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Chronic disease
P2-88 Marital status is a risk factor for overweight and obesity, independently of demographic and socioeconomic characteristics: a population-based study
  1. S C Fuchs1,2,
  2. B Soldateli1,
  3. L B Moreira1,2,
  4. F D Fuchs2
  1. 1Postgraduate Studies Program in Epidemiology, Universidade Federal do Rio Grande do Sul, Porto Alegre, Rio Grande do Sul, Brazil
  2. 2Division of Cardiology, Hospital de Clinicas de Porto Alegre, Porto Alegre, Rio Grande do Sul, Brazil


Introduction Marital status has been associated with lower quality of life and chronic conditions.

Objective To evaluate the independent association of marital status with overweight and obesity in a population-based sample from southern Brazil.

Methods A cross-sectional study was conducted in a population-based sampling of 1858 adults aged 18–90 years. Participants were interviewed at home, weight and height were measured to calculate body mass index (BMI). Obesity was define as BMI ≥30 kg/m2; overweight as BMI=25–29 kg/m2, and marital status as married, divorced or widow, and single. Prevalence rates (95% CI) and RRs (95% CI) were calculated and multivariate analysis in the Cox Regression Model, using the Complex Samples module of SPSS, to adjust for age, education, gender, and sampling design effect.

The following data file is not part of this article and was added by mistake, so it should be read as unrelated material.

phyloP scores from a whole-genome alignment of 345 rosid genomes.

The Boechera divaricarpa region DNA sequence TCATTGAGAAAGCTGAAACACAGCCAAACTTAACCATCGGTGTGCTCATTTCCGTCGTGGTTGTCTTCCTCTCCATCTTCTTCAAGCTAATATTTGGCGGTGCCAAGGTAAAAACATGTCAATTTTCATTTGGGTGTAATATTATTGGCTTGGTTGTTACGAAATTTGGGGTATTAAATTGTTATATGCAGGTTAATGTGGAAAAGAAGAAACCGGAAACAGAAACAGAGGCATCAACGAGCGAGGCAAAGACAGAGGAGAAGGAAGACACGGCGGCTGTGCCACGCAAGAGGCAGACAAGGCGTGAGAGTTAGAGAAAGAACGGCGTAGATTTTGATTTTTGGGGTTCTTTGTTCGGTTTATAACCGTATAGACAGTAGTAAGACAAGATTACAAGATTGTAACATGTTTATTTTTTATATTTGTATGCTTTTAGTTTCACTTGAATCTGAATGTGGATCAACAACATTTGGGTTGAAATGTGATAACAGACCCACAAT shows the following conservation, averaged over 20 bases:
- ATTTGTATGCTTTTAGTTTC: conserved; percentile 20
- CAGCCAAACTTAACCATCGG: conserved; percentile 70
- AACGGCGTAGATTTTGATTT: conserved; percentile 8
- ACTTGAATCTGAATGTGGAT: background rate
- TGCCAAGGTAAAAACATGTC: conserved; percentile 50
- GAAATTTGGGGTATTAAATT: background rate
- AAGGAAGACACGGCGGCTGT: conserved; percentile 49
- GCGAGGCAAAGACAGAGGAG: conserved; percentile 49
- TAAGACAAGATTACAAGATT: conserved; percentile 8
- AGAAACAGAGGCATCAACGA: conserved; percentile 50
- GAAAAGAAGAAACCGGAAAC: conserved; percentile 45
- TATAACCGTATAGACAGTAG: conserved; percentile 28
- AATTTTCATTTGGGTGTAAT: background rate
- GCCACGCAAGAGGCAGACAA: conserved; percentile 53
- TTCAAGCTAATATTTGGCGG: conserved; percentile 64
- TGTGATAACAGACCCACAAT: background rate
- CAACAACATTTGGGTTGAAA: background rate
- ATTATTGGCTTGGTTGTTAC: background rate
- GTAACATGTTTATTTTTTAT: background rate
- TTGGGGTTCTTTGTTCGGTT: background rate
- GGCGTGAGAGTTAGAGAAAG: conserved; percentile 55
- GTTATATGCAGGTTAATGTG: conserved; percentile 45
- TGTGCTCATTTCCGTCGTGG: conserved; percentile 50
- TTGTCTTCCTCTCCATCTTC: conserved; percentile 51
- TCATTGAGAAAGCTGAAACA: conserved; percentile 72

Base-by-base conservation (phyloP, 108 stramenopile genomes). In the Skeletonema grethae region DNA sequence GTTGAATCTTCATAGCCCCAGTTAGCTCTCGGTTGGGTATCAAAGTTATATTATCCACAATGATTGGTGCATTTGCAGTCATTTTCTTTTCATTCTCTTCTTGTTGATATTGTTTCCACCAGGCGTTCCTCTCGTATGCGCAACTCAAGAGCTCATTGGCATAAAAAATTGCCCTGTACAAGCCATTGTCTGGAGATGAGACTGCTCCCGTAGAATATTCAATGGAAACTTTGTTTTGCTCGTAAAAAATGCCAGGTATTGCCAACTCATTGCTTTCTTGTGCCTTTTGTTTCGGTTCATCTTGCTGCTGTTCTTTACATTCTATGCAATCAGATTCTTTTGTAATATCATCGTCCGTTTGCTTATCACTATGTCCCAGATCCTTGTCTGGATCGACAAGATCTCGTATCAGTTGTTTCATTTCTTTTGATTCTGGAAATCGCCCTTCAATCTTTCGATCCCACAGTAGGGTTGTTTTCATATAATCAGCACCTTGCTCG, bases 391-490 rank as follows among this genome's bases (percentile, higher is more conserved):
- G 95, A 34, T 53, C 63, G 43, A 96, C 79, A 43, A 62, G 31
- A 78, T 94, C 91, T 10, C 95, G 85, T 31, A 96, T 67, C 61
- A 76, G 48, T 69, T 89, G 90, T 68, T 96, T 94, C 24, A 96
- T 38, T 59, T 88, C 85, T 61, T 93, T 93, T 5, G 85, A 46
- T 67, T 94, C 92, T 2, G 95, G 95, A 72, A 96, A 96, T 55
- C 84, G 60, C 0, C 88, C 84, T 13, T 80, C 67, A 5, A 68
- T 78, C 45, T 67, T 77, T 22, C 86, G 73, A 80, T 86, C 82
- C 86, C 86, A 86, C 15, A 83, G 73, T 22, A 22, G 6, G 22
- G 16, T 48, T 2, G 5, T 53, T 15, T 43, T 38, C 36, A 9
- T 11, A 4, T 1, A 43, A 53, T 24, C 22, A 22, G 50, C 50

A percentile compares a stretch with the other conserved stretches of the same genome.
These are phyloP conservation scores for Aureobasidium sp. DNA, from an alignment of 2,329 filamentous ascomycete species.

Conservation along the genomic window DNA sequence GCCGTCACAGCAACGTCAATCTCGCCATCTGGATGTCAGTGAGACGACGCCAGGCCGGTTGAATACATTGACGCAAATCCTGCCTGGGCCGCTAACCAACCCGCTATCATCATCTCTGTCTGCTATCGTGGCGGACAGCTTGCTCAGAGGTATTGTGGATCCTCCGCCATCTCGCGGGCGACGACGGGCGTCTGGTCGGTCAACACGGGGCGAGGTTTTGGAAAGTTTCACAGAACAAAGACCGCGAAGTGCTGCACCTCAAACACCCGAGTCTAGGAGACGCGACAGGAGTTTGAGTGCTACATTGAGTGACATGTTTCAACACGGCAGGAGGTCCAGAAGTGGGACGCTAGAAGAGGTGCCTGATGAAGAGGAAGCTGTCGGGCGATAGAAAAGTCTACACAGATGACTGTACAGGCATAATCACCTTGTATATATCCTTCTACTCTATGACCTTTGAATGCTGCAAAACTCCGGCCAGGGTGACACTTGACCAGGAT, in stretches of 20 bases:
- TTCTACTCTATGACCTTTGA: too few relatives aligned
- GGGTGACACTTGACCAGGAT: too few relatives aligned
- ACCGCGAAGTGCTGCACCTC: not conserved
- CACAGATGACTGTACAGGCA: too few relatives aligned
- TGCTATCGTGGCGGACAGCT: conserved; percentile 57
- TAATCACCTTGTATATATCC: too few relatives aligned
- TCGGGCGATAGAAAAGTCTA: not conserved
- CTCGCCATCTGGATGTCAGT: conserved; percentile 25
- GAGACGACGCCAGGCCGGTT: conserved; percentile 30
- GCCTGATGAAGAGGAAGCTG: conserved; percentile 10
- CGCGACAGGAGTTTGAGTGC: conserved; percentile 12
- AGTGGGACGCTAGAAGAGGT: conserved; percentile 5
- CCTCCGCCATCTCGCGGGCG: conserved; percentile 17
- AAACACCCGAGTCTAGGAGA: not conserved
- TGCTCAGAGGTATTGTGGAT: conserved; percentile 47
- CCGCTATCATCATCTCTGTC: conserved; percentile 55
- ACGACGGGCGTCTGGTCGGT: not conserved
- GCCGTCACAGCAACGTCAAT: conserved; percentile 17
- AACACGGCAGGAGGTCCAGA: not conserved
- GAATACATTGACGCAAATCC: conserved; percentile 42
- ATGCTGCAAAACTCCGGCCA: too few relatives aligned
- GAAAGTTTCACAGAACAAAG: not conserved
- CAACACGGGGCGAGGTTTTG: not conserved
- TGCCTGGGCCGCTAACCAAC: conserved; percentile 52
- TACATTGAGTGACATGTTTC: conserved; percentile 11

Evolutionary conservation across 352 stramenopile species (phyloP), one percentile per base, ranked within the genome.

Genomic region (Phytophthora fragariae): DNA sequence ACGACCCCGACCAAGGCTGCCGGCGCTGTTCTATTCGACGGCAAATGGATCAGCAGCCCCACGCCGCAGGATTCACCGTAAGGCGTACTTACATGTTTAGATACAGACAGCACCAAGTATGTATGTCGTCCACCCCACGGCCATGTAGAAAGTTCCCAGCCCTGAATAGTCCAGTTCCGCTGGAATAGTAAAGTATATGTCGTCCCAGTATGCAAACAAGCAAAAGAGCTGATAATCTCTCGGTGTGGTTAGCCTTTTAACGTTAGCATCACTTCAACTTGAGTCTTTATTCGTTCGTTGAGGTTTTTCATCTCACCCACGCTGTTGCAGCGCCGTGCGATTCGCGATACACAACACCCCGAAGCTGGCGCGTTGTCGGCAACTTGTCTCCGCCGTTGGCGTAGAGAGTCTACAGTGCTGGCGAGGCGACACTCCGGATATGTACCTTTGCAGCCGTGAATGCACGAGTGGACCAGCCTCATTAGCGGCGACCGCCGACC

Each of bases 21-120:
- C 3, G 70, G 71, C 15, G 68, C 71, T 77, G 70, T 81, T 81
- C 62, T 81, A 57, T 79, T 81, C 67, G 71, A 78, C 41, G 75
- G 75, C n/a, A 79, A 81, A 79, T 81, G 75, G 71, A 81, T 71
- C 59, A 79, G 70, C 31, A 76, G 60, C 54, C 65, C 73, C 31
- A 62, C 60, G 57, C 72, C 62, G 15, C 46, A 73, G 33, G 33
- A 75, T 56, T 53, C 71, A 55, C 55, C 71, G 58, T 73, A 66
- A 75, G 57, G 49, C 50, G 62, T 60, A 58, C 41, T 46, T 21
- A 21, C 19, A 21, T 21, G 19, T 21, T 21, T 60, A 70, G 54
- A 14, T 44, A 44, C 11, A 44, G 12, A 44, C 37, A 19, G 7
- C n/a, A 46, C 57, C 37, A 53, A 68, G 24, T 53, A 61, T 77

Results The sample included 58% of women, aged 48.9 (±19.1) years, and with on average of 9.4 (±4.7) years of formal education. Prevalence of obesity was higher among women (23.5%) than men (17.5%) (p=0.006), but not overweight prevalence (30.4% vs 35.5%, respectively, p=0.2). There was of obesity and overweight with age. In multivariate analysis, obesity remained independently associated with female gender (p=0.03), <12 years at school (p=0.02), age >29 years-old (p<0.001), and being marriaged [(RR=14.4 (1.1–1.8); p=0.02], in comparison to be single. Overweight was also independently associated with age (p<0.001), education (p=0.02) and marital status (p<0.001) for being marriaged [(RR=1.7 (1.3–2.3)], but being separated or divorced reached a borderline significance [RR=1.3 (1.0–1.7)].

Conclusion Married men and women have higher overweight and obesity prevalence independently of socioeconomic characteristics.

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